Hurricane Dorian Expected To Intensify As It Heads For Florida CoastMatthew Russell
Hurricane Dorian is headed for Florida after passing by Puerto Rico and the Virgin Islands, and could potentially hit the mainland on Labor Day as a Category 4 storm.
Dorian has claimed one life already, after an 80-year-old man in Puerto Rico fell from a ladder while trying to clear drains ahead of the storm.
By Wednesday, August 28, the storm was headed northwest toward Florida at about 13 miles per hour with maximum sustained winds of 85 mph, the National Hurricane Center reported. Data from an Air Force hurricane aircraft indicated that the storm was picking up speed and intensity as it crossed the Atlantic.
Dorian could change course before it crosses the Bahamas and eventually Florida, but forecasters expect the storm to hit the mainland by Sunday, Sept. 1, bringing winds between 130-156 mph, and drenching the southeast U.S. with up to 10 inches of rain in places.
“Because of the uncertainty in the track of this storm, every resident along the East Coast needs to be ready,” said Jared Moskowitz, the director of the Florida Division of Emergency Management.
Only category 5 storms are more intense, with winds topping 157 mph. The last category 4 storm to hit the U.S. was hurricane Florence in September 2018.
According to NBC, Florida Gov. Ron DeSantis has already declared a state of emergency for parts of the state in Dorian’s way.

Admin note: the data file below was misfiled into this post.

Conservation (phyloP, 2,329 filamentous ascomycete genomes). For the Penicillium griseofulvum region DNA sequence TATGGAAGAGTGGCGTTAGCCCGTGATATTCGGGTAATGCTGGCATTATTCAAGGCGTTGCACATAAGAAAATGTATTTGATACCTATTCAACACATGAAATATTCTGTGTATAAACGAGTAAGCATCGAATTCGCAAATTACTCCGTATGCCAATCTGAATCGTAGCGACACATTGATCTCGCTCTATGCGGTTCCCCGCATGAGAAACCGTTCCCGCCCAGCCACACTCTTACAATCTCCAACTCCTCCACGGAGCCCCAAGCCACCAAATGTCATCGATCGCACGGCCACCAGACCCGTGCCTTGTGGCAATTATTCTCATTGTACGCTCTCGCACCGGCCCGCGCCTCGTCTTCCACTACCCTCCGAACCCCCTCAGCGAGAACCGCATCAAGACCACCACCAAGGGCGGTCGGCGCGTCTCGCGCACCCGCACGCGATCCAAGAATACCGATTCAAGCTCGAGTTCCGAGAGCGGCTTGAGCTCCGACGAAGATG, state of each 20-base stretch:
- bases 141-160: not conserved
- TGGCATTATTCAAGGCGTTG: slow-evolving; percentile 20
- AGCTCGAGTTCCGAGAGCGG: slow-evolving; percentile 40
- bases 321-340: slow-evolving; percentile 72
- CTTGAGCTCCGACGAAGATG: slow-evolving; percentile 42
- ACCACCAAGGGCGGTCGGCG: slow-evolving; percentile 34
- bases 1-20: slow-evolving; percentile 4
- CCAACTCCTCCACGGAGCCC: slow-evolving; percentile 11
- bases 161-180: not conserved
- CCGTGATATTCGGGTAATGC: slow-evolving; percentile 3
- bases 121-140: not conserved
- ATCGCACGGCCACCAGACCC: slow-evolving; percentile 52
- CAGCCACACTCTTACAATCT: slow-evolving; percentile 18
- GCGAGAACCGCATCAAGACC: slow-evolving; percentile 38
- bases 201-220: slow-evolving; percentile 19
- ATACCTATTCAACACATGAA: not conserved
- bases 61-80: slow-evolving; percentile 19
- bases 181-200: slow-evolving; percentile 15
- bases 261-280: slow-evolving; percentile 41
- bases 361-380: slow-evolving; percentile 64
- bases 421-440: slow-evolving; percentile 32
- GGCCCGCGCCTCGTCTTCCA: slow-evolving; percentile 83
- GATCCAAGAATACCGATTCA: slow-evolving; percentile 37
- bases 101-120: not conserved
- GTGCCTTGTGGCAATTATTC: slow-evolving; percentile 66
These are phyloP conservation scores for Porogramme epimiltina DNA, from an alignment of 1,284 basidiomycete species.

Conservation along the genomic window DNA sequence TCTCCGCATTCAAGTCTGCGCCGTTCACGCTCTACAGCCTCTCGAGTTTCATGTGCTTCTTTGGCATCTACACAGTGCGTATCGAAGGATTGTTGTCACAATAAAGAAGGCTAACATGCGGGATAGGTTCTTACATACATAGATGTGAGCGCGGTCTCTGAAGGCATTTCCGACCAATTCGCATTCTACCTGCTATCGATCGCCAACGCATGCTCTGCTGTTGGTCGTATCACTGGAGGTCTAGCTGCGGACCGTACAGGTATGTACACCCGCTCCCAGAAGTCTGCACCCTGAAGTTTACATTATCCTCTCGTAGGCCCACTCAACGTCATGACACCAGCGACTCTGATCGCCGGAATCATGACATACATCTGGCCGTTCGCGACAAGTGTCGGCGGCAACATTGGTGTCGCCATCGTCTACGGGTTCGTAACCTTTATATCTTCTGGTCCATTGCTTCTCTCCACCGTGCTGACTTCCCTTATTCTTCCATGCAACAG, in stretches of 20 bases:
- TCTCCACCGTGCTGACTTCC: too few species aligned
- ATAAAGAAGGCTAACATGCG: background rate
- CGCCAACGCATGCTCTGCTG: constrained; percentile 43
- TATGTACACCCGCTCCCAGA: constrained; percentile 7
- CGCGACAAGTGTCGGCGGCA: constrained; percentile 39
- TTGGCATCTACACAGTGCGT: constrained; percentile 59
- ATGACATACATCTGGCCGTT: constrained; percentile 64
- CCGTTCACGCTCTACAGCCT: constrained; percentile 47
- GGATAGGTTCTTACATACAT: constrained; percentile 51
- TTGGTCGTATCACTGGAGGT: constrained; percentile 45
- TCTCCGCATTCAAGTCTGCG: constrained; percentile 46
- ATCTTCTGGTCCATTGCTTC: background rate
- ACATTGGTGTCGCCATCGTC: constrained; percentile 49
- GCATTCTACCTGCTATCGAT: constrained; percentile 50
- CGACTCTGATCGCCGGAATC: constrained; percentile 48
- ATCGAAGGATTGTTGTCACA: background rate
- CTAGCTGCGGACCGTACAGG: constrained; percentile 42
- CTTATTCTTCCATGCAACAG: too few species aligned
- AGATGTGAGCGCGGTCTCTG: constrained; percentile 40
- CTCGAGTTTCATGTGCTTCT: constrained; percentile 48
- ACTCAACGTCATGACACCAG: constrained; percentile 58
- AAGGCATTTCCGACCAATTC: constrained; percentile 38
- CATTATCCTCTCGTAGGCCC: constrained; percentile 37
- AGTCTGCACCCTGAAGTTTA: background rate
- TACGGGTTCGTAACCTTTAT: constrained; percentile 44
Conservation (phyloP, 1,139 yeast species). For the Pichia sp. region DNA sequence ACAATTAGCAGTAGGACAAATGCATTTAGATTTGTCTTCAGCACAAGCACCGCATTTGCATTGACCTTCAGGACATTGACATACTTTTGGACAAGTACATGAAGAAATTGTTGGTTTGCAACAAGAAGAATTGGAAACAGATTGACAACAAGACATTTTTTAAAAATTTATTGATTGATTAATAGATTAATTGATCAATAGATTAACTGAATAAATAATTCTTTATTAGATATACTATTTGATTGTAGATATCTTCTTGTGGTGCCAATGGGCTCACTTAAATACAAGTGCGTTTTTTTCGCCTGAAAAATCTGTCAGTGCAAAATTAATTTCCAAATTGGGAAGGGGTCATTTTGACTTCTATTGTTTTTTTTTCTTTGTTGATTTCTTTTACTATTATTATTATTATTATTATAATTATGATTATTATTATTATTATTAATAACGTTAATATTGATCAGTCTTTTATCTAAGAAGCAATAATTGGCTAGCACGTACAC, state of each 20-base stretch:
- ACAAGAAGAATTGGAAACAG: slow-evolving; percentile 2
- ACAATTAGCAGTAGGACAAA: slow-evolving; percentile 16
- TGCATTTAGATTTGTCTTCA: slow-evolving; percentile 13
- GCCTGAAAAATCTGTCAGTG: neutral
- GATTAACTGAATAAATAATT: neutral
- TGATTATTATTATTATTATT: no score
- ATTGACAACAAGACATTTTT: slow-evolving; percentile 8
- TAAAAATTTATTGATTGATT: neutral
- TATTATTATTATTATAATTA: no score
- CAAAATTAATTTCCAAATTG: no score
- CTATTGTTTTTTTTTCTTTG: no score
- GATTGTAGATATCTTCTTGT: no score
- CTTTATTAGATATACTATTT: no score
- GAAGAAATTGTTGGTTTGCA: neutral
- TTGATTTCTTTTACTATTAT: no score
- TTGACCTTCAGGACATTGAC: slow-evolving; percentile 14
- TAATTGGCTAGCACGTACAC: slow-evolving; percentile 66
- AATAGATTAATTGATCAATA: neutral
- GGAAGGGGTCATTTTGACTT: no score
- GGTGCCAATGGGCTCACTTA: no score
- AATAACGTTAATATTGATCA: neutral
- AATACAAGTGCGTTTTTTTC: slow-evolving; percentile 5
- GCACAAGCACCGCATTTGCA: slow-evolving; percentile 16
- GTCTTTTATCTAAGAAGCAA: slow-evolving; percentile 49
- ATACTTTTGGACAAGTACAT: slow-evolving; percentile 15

As Hurricane #Dorian approaches, I’ve declared a state of emergency to ensure local governments and emergency management agencies have ample time, resources and flexibility to get prepared. Please continue to follow local reports and @FLSERT for updates. https://t.co/FyQM6wd8er— Ron DeSantis (@GovRonDeSantis) August 28, 2019
“It’s important for Floridians on the East Coast to monitor this storm closely,” he said in a statement. “Every Florida resident should have seven days of supplies, including food, water and medicine, and should have a plan in case of disaster.”
Inmates in Pasco County are laying down sandbags in key areas in exchange for time off their sentances. Only non-violent offenders are eligible for the work, CNN reports.
“We typically have inmates assist with sandbag operations for citizens in every emergency storm situation,” says Pasco County Sheriff’s Office community relations director Kevin Doll. “I have been here 21 years, and they have been doing it at least that amount of time. Inmate work crews can be from anywhere from five to 10 inmates, depending on the job at hand, including sandbagging.”